Some years ago, if you wanted to hire a whip-cracker to get spots made in the Philippines, you might have turned to Mae Paner, a former project manager and commercial director. Now Ms. Paner is familiar to watchers of Philippine political media scene as "Juana Change," the star of a very popular series of satirical YouTube videos and a Philippine translation of Barack Obama's "Change" campaign. She is the female version of "Juan," the national a symbol of a Filipino common man, tongue-in-cheekly coined to advocate change in how Filipinos do things, whether culturally, religiously or politically.
Except for her hefty body, she's been sculpted by advertising and theater worlds, transformed through the years as a staunch advocate of anything that means change in general in the Philippines. Juana Change floated on the surface of Philippine media last year, almost exactly a year before the Philippine presidential election in 2010. Since then, she's becoming very visible.
In one satirical TV commercial, she's a woman with two sides -- a rosary-clasping government employee clandestinely accepting bribe money as a "Fixer."
She's also in "Sta. Nina," "Face-Off," "Christmas Offering" and "Bayani," taking potshots against proponents of Philippine Charter Change ("Cha-Cha") among others. She is set to do more videos in the coming months.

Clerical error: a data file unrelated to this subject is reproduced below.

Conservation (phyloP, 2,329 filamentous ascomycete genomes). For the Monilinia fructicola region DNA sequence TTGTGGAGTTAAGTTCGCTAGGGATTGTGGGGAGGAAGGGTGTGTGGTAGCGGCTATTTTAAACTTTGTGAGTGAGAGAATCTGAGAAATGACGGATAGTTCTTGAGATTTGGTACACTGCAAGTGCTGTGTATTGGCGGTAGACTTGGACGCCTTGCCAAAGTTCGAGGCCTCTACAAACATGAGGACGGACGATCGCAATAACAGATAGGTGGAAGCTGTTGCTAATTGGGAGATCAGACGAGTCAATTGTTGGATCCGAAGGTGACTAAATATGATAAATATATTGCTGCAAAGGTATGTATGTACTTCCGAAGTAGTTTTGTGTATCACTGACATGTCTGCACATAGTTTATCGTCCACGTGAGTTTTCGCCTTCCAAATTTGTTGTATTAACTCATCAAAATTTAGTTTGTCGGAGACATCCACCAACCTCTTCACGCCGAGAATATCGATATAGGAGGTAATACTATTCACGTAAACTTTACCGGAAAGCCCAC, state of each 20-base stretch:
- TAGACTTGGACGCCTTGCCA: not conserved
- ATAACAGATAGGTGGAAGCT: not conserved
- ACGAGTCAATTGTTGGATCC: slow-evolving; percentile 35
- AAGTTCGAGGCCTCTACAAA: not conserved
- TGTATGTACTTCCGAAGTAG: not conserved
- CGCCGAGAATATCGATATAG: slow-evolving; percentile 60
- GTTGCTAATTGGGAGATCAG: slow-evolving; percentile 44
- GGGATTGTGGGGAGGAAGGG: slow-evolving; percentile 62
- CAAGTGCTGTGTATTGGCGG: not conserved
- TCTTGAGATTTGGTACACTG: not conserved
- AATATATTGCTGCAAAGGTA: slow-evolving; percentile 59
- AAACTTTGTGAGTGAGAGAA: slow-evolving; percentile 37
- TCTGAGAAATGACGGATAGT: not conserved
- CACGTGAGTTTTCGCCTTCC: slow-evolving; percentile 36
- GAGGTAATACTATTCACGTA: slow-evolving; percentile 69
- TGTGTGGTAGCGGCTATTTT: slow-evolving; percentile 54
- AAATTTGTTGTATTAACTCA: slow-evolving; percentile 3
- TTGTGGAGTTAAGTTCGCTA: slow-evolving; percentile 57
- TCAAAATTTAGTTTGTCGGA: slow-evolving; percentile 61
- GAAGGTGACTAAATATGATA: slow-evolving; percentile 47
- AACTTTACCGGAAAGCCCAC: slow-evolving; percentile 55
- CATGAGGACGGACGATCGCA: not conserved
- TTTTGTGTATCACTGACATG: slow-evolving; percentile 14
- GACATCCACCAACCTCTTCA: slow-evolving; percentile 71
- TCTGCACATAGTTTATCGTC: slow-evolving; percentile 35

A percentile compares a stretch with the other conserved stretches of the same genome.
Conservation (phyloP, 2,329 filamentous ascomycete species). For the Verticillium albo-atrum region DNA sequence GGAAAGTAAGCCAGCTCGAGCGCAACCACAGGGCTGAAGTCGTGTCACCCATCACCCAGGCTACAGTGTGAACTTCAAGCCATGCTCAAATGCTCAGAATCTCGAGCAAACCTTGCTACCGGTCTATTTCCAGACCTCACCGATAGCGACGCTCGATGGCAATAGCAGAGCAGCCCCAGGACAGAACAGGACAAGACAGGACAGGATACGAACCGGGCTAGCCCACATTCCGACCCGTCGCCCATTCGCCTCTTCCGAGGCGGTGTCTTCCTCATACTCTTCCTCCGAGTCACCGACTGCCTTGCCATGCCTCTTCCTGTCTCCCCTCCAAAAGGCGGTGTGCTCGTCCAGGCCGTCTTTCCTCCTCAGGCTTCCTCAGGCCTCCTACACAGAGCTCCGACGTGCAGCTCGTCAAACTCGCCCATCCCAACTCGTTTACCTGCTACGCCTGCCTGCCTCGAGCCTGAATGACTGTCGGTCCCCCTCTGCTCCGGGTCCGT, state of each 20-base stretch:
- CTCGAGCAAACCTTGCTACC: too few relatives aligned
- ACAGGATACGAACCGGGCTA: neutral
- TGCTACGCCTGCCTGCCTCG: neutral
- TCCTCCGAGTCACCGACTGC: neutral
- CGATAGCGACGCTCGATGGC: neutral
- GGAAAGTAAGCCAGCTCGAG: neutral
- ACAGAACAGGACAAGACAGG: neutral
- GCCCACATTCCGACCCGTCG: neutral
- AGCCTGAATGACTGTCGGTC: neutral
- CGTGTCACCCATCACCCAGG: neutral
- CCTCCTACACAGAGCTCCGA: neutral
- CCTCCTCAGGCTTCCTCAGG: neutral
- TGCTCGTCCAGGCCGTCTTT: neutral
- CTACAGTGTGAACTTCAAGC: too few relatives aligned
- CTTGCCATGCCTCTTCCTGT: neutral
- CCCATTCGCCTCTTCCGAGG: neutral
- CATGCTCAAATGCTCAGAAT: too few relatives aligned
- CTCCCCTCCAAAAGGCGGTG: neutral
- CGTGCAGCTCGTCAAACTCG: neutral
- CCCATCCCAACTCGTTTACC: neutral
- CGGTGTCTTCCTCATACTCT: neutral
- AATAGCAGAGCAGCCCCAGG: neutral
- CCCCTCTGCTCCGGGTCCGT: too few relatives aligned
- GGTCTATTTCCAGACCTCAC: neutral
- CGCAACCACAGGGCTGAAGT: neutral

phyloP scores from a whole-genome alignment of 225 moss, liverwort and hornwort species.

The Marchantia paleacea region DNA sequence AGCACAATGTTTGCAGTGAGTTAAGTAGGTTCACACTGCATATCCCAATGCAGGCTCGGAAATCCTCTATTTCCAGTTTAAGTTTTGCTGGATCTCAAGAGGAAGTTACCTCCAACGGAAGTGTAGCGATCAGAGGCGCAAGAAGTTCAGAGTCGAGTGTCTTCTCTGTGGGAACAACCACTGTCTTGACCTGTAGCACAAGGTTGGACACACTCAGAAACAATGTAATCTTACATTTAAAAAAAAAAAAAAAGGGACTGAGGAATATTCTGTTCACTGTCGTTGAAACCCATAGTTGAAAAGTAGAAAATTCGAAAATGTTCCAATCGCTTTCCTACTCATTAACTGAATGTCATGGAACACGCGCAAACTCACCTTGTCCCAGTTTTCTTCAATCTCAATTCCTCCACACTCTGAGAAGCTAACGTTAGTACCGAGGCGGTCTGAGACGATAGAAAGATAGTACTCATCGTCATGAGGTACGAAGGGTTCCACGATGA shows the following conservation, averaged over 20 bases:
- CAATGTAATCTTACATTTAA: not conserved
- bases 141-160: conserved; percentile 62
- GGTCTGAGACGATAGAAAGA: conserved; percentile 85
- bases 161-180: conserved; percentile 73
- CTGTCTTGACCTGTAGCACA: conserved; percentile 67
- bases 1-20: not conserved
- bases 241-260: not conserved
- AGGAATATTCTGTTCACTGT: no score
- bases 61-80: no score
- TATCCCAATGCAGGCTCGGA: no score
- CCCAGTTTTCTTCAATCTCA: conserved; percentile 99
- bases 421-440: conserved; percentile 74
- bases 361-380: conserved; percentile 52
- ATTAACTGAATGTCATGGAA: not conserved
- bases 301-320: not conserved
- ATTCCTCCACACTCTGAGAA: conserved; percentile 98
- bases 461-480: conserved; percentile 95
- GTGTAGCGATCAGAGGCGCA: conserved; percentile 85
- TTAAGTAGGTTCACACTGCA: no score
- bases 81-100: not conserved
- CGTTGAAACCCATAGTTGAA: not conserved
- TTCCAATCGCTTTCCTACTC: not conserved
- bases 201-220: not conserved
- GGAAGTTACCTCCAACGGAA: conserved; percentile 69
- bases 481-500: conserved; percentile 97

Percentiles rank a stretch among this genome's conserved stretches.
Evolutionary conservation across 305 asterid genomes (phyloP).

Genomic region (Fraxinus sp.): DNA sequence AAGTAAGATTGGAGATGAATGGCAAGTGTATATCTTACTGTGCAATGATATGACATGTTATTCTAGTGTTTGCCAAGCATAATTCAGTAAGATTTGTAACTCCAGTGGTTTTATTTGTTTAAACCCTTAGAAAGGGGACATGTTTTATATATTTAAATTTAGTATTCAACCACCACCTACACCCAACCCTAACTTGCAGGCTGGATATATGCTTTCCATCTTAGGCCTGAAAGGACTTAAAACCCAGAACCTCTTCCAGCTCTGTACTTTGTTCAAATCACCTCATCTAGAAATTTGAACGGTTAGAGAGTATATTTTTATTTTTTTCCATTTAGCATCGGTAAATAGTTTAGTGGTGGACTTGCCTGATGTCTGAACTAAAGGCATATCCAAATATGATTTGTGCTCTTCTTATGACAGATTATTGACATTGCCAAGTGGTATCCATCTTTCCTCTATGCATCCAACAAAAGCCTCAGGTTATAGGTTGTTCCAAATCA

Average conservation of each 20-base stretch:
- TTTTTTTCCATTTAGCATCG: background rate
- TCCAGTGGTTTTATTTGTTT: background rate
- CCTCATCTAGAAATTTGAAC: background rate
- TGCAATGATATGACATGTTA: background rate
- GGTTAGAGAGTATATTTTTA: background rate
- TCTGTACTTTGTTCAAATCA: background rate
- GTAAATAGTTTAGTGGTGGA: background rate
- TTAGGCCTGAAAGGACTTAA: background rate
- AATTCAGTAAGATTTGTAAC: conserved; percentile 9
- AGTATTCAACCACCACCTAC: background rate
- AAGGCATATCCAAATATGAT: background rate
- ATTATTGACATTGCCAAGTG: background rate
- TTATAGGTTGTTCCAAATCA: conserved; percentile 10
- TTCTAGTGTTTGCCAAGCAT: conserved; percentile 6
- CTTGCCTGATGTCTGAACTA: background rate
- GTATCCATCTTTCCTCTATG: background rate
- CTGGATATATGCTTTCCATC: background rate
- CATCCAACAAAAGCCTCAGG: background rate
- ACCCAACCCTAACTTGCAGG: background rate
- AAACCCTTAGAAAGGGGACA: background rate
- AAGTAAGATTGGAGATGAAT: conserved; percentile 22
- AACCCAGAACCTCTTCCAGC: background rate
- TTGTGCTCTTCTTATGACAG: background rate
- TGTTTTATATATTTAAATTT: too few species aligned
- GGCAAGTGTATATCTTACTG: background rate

Asked if she's being used by political opposition parties, Juana categorically says: "That's the perception of some but, really, Juana only stands for change and nothing but. She's not for or against any political party, personality or figure."
Juana Change, with a ubiquitous "love-for-country" heart-shaped ring she wears wherever she goes, has started sinking into the national consciousness. After YouTube made her wildly popular, Juana Change now gets hundreds of hits a day, not to mention mail of kinds that supports, encourages, even criticizes her.
When people ask whether Juana Change is for real, Ms. Paner says there's no turning back and she feels it in her guts. As far as Juana Change's eyes can see, there are many things that can be done to help people, especially those in the government, to improve in the way they provide service to the common man. People say it could be her crowning achievement if she can pull it off.
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Roger Pe is managing partner-chief creative officer of Ganda Mo Creators, Philippines.